The Importance of Sensory Processing in At-Risk Babies

Our brain receives sensory information from inside and outside the body, processes it and reveals appropriate responses (such as motor, sensory, communication, emotional, cognitive). Any problem that may arise in these steps of sensory processing affects the baby’s quality of life.

It has been proven by worldwide research that babies born prematurely are born with a great risk in terms of sensory processing skills. The first reason for this; They are born before their neural structures (centres of the nervous system in the brain) that will process sensory information are mature. The second biggest reason is that they spend their first days in the incubator due to their vital risks. The incubator environment is important for babies to continue their vital functions, but they stay away from their mothers’ touches and movements (such as cuddling) during this period, and if they need to be put to sleep during this period, they are also deprived of their own movements. While they are less exposed to these stimuli, they are also exposed to inappropriate sensory stimuli such as hospital lights and the sounds of support units. All these sensory complexes cause these babies to lag behind their peers in their ability to process sensory information in the future.

Sensory information also forms the basis of motor movements. The fact that the baby is in skin-to-skin contact with his mother and father from the birth, being in their arms, accompanying his movements, and trying to explore the environment with his mouth and hands in the future allows these processes to follow naturally. As the baby becomes aware of his body sensory, he becomes aware of the consequences of his actions (such as taking the toy shown as a result of bringing his hands to his mouth and taking it to his mouth), and gains new motor skills with the sensory information he obtains as a result of his movements.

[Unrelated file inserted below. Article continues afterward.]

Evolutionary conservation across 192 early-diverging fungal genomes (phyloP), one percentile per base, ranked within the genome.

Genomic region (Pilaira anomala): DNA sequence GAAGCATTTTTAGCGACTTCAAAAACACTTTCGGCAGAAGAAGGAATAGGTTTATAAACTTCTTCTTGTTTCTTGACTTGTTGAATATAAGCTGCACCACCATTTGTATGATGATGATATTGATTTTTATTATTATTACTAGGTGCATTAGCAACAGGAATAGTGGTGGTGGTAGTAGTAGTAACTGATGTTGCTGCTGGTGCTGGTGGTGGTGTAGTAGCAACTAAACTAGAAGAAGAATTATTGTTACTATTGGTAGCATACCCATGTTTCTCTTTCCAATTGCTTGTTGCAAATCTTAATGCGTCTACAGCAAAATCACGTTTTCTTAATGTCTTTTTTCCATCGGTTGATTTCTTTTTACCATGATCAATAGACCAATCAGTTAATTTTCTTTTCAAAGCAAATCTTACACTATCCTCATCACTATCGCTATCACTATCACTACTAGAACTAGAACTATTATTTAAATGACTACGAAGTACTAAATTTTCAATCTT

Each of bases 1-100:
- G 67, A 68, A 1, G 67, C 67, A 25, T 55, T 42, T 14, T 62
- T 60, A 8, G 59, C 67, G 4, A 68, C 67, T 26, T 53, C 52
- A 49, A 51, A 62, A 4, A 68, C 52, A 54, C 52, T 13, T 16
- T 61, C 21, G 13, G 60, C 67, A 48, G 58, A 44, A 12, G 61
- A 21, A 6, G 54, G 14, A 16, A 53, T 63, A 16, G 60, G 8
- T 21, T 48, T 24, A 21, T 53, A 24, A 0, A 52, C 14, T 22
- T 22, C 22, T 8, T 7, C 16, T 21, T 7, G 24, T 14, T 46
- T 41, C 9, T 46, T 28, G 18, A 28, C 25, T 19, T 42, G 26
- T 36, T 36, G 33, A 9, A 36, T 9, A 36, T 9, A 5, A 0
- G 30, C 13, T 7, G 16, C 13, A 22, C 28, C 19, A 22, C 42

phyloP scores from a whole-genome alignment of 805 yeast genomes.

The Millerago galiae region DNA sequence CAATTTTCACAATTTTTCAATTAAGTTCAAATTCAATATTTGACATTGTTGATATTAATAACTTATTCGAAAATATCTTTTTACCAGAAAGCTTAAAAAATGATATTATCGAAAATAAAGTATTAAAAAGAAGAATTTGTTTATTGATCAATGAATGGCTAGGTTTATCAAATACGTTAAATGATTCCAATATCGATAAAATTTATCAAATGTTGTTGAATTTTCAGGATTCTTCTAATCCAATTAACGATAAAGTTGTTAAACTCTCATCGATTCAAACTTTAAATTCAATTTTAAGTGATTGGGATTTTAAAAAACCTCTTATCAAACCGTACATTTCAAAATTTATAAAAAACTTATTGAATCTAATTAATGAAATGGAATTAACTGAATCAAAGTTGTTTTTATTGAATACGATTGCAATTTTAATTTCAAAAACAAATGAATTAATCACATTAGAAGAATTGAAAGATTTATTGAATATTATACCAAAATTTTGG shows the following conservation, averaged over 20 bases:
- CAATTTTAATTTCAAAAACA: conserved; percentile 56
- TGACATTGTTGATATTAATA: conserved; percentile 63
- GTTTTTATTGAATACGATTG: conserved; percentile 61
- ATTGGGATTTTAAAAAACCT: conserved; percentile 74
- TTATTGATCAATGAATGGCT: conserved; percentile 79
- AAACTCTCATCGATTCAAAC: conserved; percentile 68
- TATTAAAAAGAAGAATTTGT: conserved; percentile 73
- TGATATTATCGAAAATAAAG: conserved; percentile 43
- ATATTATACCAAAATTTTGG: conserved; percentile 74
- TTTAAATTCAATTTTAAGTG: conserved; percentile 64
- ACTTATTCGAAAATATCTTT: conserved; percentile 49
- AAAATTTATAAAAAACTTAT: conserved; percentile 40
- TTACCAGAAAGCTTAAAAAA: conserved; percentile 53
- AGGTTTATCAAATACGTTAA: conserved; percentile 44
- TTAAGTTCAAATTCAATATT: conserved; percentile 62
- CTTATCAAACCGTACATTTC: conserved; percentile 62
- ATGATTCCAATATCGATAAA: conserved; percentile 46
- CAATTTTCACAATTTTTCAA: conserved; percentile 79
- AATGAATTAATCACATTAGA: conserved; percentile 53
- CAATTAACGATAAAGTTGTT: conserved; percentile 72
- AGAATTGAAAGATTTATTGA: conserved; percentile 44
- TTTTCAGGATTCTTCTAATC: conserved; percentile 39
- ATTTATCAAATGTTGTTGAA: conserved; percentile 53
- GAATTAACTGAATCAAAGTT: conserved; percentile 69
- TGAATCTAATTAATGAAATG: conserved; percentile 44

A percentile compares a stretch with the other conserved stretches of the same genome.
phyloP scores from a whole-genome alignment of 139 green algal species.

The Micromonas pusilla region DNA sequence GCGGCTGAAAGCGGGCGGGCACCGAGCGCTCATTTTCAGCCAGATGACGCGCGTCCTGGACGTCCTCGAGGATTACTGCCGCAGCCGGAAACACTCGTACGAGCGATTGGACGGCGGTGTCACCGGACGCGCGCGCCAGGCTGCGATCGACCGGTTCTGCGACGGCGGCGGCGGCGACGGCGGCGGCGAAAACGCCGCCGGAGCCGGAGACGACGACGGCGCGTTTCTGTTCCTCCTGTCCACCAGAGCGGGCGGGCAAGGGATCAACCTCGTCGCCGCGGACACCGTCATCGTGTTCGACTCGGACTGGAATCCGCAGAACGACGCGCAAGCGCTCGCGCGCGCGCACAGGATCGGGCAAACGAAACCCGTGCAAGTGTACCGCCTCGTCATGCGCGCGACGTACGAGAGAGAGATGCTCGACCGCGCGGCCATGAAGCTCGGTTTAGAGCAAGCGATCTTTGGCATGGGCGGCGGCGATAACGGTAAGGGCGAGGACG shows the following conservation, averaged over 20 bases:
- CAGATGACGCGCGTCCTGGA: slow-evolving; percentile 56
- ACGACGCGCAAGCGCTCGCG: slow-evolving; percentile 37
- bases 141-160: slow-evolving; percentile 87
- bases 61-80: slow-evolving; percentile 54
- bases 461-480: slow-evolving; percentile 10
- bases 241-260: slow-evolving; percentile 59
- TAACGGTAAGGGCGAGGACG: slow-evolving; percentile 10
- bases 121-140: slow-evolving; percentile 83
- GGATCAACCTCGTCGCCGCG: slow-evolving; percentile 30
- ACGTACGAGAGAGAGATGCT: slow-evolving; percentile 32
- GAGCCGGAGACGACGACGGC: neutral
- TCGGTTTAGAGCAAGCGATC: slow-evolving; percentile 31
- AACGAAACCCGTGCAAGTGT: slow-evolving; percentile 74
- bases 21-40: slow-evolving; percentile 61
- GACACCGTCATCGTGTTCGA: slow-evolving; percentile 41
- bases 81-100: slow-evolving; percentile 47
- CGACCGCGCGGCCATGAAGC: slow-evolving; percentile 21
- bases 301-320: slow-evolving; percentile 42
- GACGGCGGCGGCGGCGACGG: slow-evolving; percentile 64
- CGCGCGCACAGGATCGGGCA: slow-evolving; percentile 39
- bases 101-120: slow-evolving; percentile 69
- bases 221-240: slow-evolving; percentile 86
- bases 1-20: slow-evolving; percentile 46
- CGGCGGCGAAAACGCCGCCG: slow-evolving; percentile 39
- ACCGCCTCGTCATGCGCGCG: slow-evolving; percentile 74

Being born with a small birth week, being born with a low birth weight, staying in the incubator for a long time, and conditions affecting the neurological system (such as intracranial, periventricular and germinal matrix hemorrhages in the brain, hypoxia that causes the brain tissue to be deprived of oxygen) affect both sensory and motor skills together. proven by scientific studies. In particular, it is important to evaluate infants in the risk group at the earliest possible stage, both in sensory and motor areas, by therapists who have completed their training and are experienced in this field, in order to prevent problems that may occur in the future.

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